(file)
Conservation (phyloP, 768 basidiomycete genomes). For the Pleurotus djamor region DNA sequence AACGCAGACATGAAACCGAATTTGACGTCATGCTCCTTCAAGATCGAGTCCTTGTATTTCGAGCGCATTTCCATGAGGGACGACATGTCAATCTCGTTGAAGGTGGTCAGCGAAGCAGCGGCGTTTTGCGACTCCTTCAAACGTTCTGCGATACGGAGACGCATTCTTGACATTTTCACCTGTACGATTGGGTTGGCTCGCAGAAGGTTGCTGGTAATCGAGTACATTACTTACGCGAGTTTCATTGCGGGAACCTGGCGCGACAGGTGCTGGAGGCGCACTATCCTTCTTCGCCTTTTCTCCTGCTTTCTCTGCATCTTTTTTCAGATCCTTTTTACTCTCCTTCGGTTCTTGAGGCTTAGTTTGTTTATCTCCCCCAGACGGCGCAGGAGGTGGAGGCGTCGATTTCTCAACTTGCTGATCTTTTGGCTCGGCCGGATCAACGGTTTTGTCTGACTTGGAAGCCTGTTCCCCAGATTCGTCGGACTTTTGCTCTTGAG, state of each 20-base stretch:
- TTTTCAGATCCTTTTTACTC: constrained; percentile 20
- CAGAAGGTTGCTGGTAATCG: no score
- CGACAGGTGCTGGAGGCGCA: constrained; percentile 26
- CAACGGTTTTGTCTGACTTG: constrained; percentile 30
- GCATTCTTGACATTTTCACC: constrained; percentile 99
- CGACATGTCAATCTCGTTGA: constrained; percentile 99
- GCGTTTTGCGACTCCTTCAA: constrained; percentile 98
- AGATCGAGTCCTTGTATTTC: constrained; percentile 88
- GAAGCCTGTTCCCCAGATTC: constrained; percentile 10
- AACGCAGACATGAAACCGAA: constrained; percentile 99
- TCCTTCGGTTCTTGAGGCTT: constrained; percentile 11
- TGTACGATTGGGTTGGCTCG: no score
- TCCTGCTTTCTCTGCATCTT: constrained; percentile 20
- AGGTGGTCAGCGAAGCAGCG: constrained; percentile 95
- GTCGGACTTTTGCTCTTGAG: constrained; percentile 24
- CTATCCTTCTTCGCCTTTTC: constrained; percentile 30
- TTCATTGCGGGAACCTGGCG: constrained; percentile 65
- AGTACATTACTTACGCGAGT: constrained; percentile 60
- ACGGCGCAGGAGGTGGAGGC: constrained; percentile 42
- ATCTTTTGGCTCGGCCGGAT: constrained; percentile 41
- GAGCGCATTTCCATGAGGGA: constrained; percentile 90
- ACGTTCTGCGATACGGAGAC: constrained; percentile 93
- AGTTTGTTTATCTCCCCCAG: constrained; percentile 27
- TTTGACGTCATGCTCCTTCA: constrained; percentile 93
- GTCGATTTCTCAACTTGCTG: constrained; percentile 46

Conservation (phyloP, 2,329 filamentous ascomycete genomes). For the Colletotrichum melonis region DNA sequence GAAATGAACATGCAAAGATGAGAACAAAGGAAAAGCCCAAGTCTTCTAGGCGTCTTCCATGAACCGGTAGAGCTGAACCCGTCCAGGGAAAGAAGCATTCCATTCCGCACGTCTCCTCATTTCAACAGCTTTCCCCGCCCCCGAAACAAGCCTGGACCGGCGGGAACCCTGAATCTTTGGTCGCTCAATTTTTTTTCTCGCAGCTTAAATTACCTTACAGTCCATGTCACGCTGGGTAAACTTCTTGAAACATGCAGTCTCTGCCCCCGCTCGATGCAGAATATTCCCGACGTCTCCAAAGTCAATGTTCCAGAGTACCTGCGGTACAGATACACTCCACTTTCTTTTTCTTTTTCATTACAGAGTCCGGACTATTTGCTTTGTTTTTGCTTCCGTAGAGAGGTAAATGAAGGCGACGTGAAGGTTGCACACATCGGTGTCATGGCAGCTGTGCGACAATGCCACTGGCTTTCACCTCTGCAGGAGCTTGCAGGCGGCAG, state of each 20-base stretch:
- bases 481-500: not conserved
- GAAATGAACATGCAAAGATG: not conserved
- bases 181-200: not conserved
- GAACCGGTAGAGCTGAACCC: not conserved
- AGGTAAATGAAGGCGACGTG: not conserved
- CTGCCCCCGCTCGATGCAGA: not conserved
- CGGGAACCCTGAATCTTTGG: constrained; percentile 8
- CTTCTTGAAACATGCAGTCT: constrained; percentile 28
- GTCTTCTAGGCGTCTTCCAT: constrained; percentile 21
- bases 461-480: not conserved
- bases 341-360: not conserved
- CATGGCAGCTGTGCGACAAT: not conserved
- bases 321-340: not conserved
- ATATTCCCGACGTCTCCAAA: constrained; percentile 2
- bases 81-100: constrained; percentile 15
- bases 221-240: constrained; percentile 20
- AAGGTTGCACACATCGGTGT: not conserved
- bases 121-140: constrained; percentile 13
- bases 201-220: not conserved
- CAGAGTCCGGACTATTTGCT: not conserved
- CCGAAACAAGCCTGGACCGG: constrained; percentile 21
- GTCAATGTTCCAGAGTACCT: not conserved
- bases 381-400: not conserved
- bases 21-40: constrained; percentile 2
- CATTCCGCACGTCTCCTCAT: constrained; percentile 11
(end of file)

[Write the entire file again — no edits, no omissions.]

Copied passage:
Conservation (phyloP, 768 basidiomycete genomes). For the Pleurotus djamor region DNA sequence AACGCAGACATGAAACCGAATTTGACGTCATGCTCCTTCAAGATCGAGTCCTTGTATTTCGAGCGCATTTCCATGAGGGACGACATGTCAATCTCGTTGAAGGTGGTCAGCGAAGCAGCGGCGTTTTGCGACTCCTTCAAACGTTCTGCGATACGGAGACGCATTCTTGACATTTTCACCTGTACGATTGGGTTGGCTCGCAGAAGGTTGCTGGTAATCGAGTACATTACTTACGCGAGTTTCATTGCGGGAACCTGGCGCGACAGGTGCTGGAGGCGCACTATCCTTCTTCGCCTTTTCTCCTGCTTTCTCTGCATCTTTTTTCAGATCCTTTTTACTCTCCTTCGGTTCTTGAGGCTTAGTTTGTTTATCTCCCCCAGACGGCGCAGGAGGTGGAGGCGTCGATTTCTCAACTTGCTGATCTTTTGGCTCGGCCGGATCAACGGTTTTGTCTGACTTGGAAGCCTGTTCCCCAGATTCGTCGGACTTTTGCTCTTGAG, state of each 20-base stretch:
- TTTTCAGATCCTTTTTACTC: constrained; percentile 20
- CAGAAGGTTGCTGGTAATCG: no score
- CGACAGGTGCTGGAGGCGCA: constrained; percentile 26
- CAACGGTTTTGTCTGACTTG: constrained; percentile 30
- GCATTCTTGACATTTTCACC: constrained; percentile 99
- CGACATGTCAATCTCGTTGA: constrained; percentile 99
- GCGTTTTGCGACTCCTTCAA: constrained; percentile 98
- AGATCGAGTCCTTGTATTTC: constrained; percentile 88
- GAAGCCTGTTCCCCAGATTC: constrained; percentile 10
- AACGCAGACATGAAACCGAA: constrained; percentile 99
- TCCTTCGGTTCTTGAGGCTT: constrained; percentile 11
- TGTACGATTGGGTTGGCTCG: no score
- TCCTGCTTTCTCTGCATCTT: constrained; percentile 20
- AGGTGGTCAGCGAAGCAGCG: constrained; percentile 95
- GTCGGACTTTTGCTCTTGAG: constrained; percentile 24
- CTATCCTTCTTCGCCTTTTC: constrained; percentile 30
- TTCATTGCGGGAACCTGGCG: constrained; percentile 65
- AGTACATTACTTACGCGAGT: constrained; percentile 60
- ACGGCGCAGGAGGTGGAGGC: constrained; percentile 42
- ATCTTTTGGCTCGGCCGGAT: constrained; percentile 41
- GAGCGCATTTCCATGAGGGA: constrained; percentile 90
- ACGTTCTGCGATACGGAGAC: constrained; percentile 93
- AGTTTGTTTATCTCCCCCAG: constrained; percentile 27
- TTTGACGTCATGCTCCTTCA: constrained; percentile 93
- GTCGATTTCTCAACTTGCTG: constrained; percentile 46

Conservation (phyloP, 2,329 filamentous ascomycete genomes). For the Colletotrichum melonis region DNA sequence GAAATGAACATGCAAAGATGAGAACAAAGGAAAAGCCCAAGTCTTCTAGGCGTCTTCCATGAACCGGTAGAGCTGAACCCGTCCAGGGAAAGAAGCATTCCATTCCGCACGTCTCCTCATTTCAACAGCTTTCCCCGCCCCCGAAACAAGCCTGGACCGGCGGGAACCCTGAATCTTTGGTCGCTCAATTTTTTTTCTCGCAGCTTAAATTACCTTACAGTCCATGTCACGCTGGGTAAACTTCTTGAAACATGCAGTCTCTGCCCCCGCTCGATGCAGAATATTCCCGACGTCTCCAAAGTCAATGTTCCAGAGTACCTGCGGTACAGATACACTCCACTTTCTTTTTCTTTTTCATTACAGAGTCCGGACTATTTGCTTTGTTTTTGCTTCCGTAGAGAGGTAAATGAAGGCGACGTGAAGGTTGCACACATCGGTGTCATGGCAGCTGTGCGACAATGCCACTGGCTTTCACCTCTGCAGGAGCTTGCAGGCGGCAG, state of each 20-base stretch:
- bases 481-500: not conserved
- GAAATGAACATGCAAAGATG: not conserved
- bases 181-200: not conserved
- GAACCGGTAGAGCTGAACCC: not conserved
- AGGTAAATGAAGGCGACGTG: not conserved
- CTGCCCCCGCTCGATGCAGA: not conserved
- CGGGAACCCTGAATCTTTGG: constrained; percentile 8
- CTTCTTGAAACATGCAGTCT: constrained; percentile 28
- GTCTTCTAGGCGTCTTCCAT: constrained; percentile 21
- bases 461-480: not conserved
- bases 341-360: not conserved
- CATGGCAGCTGTGCGACAAT: not conserved
- bases 321-340: not conserved
- ATATTCCCGACGTCTCCAAA: constrained; percentile 2
- bases 81-100: constrained; percentile 15
- bases 221-240: constrained; percentile 20
- AAGGTTGCACACATCGGTGT: not conserved
- bases 121-140: constrained; percentile 13
- bases 201-220: not conserved
- CAGAGTCCGGACTATTTGCT: not conserved
- CCGAAACAAGCCTGGACCGG: constrained; percentile 21
- GTCAATGTTCCAGAGTACCT: not conserved
- bases 381-400: not conserved
- bases 21-40: constrained; percentile 2
- CATTCCGCACGTCTCCTCAT: constrained; percentile 11